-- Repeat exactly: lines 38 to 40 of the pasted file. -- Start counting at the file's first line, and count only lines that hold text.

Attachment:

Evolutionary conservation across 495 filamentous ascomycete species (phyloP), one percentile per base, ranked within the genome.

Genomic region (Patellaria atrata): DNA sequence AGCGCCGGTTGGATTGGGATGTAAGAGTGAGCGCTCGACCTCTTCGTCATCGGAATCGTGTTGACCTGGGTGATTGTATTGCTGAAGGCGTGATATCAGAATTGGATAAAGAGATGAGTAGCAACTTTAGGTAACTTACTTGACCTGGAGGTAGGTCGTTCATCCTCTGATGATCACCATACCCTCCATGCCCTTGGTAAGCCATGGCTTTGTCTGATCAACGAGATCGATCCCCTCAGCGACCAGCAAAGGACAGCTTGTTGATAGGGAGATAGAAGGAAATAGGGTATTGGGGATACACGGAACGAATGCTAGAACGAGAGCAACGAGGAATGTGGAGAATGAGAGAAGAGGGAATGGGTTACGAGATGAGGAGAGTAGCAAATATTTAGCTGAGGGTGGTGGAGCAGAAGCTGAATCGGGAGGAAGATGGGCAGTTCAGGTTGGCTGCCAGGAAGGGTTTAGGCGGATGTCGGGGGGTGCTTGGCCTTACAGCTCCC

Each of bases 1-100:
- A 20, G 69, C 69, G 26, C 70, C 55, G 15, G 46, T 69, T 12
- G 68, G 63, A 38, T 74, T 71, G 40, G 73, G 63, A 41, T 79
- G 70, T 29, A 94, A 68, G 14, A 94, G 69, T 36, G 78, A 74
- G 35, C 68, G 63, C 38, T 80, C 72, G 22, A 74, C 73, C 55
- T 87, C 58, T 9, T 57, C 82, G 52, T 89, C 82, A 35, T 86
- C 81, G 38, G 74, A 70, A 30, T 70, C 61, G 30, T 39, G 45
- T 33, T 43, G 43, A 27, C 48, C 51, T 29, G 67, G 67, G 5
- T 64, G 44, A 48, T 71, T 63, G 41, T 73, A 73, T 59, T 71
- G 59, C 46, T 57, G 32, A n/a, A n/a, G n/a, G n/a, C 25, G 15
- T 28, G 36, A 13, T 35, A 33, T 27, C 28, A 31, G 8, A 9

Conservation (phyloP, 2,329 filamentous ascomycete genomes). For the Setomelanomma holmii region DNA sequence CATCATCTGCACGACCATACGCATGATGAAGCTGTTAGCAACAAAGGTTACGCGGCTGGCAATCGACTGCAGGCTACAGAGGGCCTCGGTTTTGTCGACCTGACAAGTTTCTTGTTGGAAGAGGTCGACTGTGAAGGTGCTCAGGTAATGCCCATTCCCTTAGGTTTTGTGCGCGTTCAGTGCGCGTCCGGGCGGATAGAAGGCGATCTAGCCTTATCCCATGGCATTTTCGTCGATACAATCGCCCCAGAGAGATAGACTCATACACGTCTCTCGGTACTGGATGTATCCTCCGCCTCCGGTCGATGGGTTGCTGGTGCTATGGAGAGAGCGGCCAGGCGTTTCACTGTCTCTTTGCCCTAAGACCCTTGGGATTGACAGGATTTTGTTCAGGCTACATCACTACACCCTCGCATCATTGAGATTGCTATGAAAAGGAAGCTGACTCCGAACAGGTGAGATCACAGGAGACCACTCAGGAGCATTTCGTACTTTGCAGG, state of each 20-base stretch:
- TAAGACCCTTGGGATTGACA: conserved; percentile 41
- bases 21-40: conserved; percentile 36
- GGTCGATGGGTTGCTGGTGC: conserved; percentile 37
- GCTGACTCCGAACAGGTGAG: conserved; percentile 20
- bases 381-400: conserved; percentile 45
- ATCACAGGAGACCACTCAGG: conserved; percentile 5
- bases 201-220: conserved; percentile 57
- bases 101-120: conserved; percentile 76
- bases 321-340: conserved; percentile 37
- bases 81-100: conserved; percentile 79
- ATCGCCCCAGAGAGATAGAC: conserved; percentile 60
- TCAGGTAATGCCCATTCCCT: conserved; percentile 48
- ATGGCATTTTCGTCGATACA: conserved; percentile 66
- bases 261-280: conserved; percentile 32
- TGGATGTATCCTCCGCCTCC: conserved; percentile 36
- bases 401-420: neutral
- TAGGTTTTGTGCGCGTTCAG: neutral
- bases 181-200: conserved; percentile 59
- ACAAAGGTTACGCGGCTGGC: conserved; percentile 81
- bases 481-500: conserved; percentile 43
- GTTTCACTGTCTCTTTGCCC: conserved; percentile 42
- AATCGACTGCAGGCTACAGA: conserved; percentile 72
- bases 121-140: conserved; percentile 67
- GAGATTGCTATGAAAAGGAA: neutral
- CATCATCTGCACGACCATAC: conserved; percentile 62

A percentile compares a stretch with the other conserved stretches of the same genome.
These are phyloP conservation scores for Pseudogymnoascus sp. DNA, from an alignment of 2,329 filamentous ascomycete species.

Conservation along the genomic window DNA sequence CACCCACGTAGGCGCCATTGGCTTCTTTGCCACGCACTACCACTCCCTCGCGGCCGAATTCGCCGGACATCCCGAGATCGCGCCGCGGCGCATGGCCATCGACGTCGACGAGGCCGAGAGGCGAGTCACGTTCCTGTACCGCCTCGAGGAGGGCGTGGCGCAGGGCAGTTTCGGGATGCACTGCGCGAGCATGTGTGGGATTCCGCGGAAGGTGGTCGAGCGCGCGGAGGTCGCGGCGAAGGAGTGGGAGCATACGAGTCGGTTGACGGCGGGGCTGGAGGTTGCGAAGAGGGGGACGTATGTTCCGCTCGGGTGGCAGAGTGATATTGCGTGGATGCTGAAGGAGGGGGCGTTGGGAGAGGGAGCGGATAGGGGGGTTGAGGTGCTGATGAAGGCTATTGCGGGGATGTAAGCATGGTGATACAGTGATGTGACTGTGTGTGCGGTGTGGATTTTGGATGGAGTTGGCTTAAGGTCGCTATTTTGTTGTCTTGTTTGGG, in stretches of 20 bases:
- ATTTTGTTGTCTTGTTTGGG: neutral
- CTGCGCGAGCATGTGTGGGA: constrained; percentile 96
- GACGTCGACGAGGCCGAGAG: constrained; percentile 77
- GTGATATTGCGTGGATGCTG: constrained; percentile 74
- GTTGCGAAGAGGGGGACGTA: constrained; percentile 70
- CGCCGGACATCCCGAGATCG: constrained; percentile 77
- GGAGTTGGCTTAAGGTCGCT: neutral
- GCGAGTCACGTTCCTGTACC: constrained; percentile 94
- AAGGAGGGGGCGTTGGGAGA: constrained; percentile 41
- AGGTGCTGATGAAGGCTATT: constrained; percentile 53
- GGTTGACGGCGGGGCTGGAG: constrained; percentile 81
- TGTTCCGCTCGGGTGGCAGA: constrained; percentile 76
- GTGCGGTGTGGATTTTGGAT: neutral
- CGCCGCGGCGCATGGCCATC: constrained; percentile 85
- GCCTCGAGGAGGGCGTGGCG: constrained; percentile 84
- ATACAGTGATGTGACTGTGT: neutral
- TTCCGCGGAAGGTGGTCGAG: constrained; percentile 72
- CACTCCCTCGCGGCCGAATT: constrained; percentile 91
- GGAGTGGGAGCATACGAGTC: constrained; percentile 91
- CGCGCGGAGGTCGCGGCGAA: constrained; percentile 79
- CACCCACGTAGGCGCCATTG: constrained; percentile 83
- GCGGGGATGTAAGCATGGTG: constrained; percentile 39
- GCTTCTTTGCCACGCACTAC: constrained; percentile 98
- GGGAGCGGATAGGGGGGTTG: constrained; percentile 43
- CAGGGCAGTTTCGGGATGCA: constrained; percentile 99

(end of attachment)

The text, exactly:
- GAGATTGCTATGAAAAGGAA: neutral
- CATCATCTGCACGACCATAC: conserved; percentile 62

A percentile compares a stretch with the other conserved stretches of the same genome.